The bombshell report that President Donald Trump allegedly shared highly classified intelligence with Russian officials has prompted a number of statements from his top advisers and Trump himself.
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Questions continue to swirl in the wake of the allegations, reported first by The Washington Post on Monday afternoon.
Here is a roundup of the facts that have emerged.
What we know
According to the Post, Trump shared classified information with Russian Foreign Minister Sergey Lavrov and Sergey Kislyak, the Russian ambassador to the U.S., last Wednesday when they met at the White House.
The Post reported that the nature of the information was related to an Islamic State terrorist threat and was gathered by a United States intelligence partner. Russia is not a partner in the intelligence-sharing arrangement from which the information originated.
The White House released a statement shortly after the report was published, calling the story "false."
National security adviser H.R. McMaster issued a statement outside the White House on Monday, saying, "At no time were intelligence sources or methods discussed. And the president did not disclose any military operations that were not already publicly known."
"I was in the room. It didn't happen," he added.
Secretary of State Rex Tillerson released a statement saying, "The nature of specific threats were discussed, but they did not discuss sources, methods or military operations."
A senior U.S. official told ABC News that White House officials placed calls to the CIA and the National Security Agency to alert them that Trump shared information with the Russians. The official said that the calls were intended to make sure there was no misunderstanding about what he said.
The official also said that the meeting's notes were edited to remove sensitive information and that such redactions are routine.
Trump suggested in two Twitter posts this morning that he had the authority to divulge information to his Russian guests.
"As President I wanted to share with Russia (at an openly scheduled W.H. meeting) which I have the absolute right to do, facts pertaining.... to terrorism and airline flight safety. Humanitarian reasons, plus I want Russia to greatly step up their fight against ISIS & terrorism," he wrote.
As President I wanted to share with Russia (at an openly scheduled W.H. meeting) which I have the absolute right to do, facts pertaining....— Donald J. Trump (@realDonaldTrump) May 16, 2017
...to terrorism and airline flight safety. Humanitarian reasons, plus I want Russia to greatly step up their fight against ISIS & terrorism.— Donald J. Trump (@realDonaldTrump) May 16, 2017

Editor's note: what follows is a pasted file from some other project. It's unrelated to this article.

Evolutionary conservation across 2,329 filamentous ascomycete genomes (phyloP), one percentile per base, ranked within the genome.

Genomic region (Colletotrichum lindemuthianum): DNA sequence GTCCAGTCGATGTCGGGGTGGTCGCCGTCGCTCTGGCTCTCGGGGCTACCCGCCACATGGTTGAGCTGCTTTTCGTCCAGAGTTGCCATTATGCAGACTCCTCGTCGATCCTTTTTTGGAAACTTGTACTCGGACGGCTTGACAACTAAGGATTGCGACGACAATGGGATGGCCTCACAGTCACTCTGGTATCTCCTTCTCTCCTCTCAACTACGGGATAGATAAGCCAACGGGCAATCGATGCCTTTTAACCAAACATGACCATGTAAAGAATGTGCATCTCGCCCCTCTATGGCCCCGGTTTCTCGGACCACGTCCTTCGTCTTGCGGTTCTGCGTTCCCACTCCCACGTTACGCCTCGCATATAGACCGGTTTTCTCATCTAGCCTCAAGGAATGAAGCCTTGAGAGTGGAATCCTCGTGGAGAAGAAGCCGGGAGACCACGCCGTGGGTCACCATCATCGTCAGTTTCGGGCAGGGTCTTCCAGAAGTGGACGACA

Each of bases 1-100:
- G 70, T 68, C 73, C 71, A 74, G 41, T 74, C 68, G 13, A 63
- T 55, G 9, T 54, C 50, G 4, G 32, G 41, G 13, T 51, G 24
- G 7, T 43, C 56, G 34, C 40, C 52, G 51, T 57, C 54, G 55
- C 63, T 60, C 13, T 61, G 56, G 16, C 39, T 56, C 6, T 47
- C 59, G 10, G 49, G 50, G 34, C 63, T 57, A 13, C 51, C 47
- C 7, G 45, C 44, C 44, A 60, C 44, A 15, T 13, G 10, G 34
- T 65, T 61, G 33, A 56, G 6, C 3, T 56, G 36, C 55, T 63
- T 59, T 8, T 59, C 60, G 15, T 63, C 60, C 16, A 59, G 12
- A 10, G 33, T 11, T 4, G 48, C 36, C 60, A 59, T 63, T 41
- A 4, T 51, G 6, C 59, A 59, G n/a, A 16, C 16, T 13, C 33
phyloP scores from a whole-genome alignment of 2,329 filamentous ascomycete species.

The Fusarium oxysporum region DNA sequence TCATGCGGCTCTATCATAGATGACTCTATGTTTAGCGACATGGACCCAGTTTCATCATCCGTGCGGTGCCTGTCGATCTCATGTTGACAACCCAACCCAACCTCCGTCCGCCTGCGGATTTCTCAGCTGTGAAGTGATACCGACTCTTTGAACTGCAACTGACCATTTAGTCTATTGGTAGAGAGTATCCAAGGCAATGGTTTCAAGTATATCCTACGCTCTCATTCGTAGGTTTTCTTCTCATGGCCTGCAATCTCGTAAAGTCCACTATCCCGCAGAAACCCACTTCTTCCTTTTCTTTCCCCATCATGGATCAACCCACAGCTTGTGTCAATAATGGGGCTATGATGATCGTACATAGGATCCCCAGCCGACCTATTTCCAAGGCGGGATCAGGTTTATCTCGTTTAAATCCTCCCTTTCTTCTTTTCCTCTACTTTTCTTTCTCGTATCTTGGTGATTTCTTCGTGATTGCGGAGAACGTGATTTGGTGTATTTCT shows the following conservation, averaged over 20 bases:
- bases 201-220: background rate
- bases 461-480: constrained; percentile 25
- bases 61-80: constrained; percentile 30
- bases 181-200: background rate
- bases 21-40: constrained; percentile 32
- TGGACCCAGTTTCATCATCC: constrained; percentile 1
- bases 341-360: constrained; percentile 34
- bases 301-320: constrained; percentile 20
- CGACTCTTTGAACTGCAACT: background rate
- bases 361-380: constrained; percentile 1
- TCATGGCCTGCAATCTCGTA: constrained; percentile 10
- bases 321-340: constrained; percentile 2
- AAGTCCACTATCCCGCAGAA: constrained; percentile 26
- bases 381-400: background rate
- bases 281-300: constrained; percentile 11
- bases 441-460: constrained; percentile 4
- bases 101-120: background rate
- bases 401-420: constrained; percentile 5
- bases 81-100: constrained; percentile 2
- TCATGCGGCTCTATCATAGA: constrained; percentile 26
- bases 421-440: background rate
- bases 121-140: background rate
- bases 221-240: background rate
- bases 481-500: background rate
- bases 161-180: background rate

Speaking to reporters off-camera this afternoon, White House press secretary Sean Spicer said Trump’s meeting was "a discussion about a shared aviation threat."
"They shared and discussed a shared threat that our two countries have," he said.
During a press briefing today, McMaster said Trump "wasn't even aware where this information came from. He wasn't briefed on the source or method of the information [collection] either."
What we still don't know
The biggest questions that remain concern what exactly Trump said during the interaction and details about the intelligence that was disclosed.
McMaster and Tillerson said that the methods and sources of the information were not discussed, but John Cohen, an ABC News contributor and a former counterterrorism and intelligence official at the Department of Homeland Security, noted that every piece of information associated with such intelligence could give clues and lead to action.
Moreover, McMaster said that Trump made his decision based on the nature of the conversation. If there was no prior discussion about the disclosure, a typical interagency approval procedure may not have been followed.
"He made the decision in the context of the conversation, which was wholly appropriate," McMaster said of Trump.
Cohen said the intelligence community and National Security Council have a very deliberative process for sharing sensitive information.
"If the president wants to share intelligence with a country like Russia and ultimately if the original source of the intelligence is a foreign country, whoever is coordinating with the country — whether it's the CIA or the NSA — they go back and get permission from that country. The second part of the process is our intelligence officials will take a subset of the information that was originally provided so they can convey the threat and not disclose sources and methods and other sensitive information," Cohen said.
According to the Post, "The partner had not given the United States permission to share the material with Russia," suggesting the process Cohen described was ignored or retroactively followed.
"It creates the risk that the original provider of the information will be less inclined to share sensitive intelligence in the future," Cohen said. "That, I am sure, is what has intelligence officials concerned."
Some other key questions that need to be answered concern which country or agency provided the intelligence to the U.S., whether the conversation between Trump and the Russian officials was recorded and why he decided to share the information with them.
ABC News' Jonathan Karl and Cecilia Vega contributed to this report.